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Hydrobiologia

, Volume 829, Issue 1, pp 133–142 | Cite as

Application of fluorometry (Phyto-PAM) for assessing food selection by cladocerans

  • Thibault Chesney
  • Akash R. Sastri
  • Beatrix E. Beisner
  • S. Nandini
  • S. S. S. Sarma
  • Philippe JuneauEmail author
SHALLOW LAKES RESEARCH

Abstract

Cladocerans feed on a variety of phytoplankton food sources, which are variable across space and time. Different phytoplankton groups represent different nutritional quality to Daphnia magna (Straus) due to differences in their Redfield stoichiometry or digestibility. We used chlorophyll fluorescence to directly measure phytoplankton group quantity and composition (green algae and cyanobacteria) in the guts of live D. magna and thereby directly assessed differences in gut transit time (GTT). We observed a decrease of GTT with lower food quality relative to the most suitable diet treatment composed only of the green alga: Scenedesmus obliquus (Turpin) Kützing (GTT = 27 min 20 s). Mixed, lower quality diets composed of 75% cyanobacteria, Microcystis aeruginosa (Kützing) and 25% S. obliquus resulted in faster GTT, as did diets exclusively composed of microcystin-lacking cyanobacteria (GTT = 19 min 42 s). The GTT could not be measured when diets were composed exclusively of microcystin-producing M. aeruginosa due to insignificant ingestion of the cyanobacteria. Using Ivlev’s Electivity index, we demonstrate that provided with mixed algal food, D. magna was able to avoid ingesting lower quality food (cyanobacteria) in favor of more valuable material (green alga). However, this ability decreases or is lost when exposed to food mixtures dominated by cyanobacteria.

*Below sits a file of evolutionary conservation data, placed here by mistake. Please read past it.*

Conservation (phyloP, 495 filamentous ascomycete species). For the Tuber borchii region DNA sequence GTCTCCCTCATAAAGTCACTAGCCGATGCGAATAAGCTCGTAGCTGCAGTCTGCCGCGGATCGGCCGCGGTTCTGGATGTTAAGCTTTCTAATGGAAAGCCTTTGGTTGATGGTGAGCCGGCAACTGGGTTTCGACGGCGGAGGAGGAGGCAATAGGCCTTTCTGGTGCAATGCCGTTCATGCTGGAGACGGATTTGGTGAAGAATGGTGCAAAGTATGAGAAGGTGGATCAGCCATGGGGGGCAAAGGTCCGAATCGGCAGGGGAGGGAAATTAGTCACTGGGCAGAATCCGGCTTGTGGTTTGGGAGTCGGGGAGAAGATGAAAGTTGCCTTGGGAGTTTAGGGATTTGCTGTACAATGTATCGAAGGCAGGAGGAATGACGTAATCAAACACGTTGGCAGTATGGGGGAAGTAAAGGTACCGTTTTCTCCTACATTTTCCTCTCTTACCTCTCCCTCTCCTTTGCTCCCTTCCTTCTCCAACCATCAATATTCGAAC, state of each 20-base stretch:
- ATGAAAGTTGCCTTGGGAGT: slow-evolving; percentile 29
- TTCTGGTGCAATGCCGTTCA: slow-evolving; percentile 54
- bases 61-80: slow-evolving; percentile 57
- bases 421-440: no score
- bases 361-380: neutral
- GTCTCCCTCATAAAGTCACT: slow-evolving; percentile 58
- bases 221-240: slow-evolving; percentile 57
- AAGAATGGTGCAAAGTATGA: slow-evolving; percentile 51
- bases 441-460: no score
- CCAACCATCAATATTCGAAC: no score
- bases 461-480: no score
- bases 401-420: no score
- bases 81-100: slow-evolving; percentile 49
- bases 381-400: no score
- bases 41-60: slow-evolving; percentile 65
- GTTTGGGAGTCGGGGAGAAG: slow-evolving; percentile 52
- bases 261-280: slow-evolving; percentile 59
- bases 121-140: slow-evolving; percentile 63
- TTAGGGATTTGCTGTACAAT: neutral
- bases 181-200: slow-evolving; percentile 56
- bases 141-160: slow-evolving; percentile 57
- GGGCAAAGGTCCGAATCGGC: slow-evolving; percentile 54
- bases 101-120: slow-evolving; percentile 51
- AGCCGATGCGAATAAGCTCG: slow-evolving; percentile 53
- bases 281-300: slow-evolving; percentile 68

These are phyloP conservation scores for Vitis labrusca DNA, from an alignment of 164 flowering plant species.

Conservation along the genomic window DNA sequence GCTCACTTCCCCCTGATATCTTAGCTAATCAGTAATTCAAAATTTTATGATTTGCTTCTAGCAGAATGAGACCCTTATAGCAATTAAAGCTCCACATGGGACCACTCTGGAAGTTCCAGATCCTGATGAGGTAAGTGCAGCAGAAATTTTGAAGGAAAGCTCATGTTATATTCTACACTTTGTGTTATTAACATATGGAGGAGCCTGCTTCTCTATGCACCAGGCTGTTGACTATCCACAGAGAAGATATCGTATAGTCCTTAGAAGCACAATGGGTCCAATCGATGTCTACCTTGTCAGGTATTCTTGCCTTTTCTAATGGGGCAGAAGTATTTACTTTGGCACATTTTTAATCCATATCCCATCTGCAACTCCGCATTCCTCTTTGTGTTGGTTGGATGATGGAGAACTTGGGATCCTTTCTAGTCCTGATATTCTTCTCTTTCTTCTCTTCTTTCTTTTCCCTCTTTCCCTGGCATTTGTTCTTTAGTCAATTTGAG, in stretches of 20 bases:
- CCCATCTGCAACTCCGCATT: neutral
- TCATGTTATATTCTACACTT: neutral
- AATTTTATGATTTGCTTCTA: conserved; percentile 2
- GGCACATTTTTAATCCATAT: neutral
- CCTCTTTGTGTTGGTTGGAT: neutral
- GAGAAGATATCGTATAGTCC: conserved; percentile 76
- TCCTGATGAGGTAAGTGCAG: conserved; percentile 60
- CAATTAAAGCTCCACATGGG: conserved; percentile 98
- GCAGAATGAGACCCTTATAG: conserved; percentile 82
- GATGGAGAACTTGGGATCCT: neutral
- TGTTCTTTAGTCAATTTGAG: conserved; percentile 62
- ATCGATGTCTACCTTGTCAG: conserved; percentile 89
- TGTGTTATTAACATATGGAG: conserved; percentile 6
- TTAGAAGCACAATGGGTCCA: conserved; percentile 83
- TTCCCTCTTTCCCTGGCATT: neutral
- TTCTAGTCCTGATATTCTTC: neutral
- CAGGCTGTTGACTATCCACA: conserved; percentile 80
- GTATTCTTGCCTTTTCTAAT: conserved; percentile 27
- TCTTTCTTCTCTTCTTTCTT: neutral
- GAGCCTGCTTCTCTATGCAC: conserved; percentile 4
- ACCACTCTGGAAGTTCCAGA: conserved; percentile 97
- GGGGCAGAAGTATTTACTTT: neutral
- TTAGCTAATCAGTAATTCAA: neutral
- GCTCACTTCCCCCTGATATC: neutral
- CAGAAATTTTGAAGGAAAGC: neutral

Keywords

Cyanoabacteria Cladoceran Electivity Green algae Gut transit time 

Notes

Acknowledgements

This research was supported by the Natural Science and Engineering Research Council of Canada (NSERC).

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Copyright information

© Springer Nature Switzerland AG 2018

Authors and Affiliations

  1. 1.Département des Sciences biologiques – GRIL - TOXEN, Ecotoxicology of Aquatic Microorganisms LaboratoryUniversité du Québec à MontréalMontrealCanada
  2. 2.Department of Biological Sciences and GRILUniversité du Québec à MontréalMontrealCanada
  3. 3.National Autonomous University of Mexico (UNAM)TlalnepantlaMexico
  4. 4.Department of Biology and Ocean Networks CanadaUniversity of VictoriaVictoriaCanada

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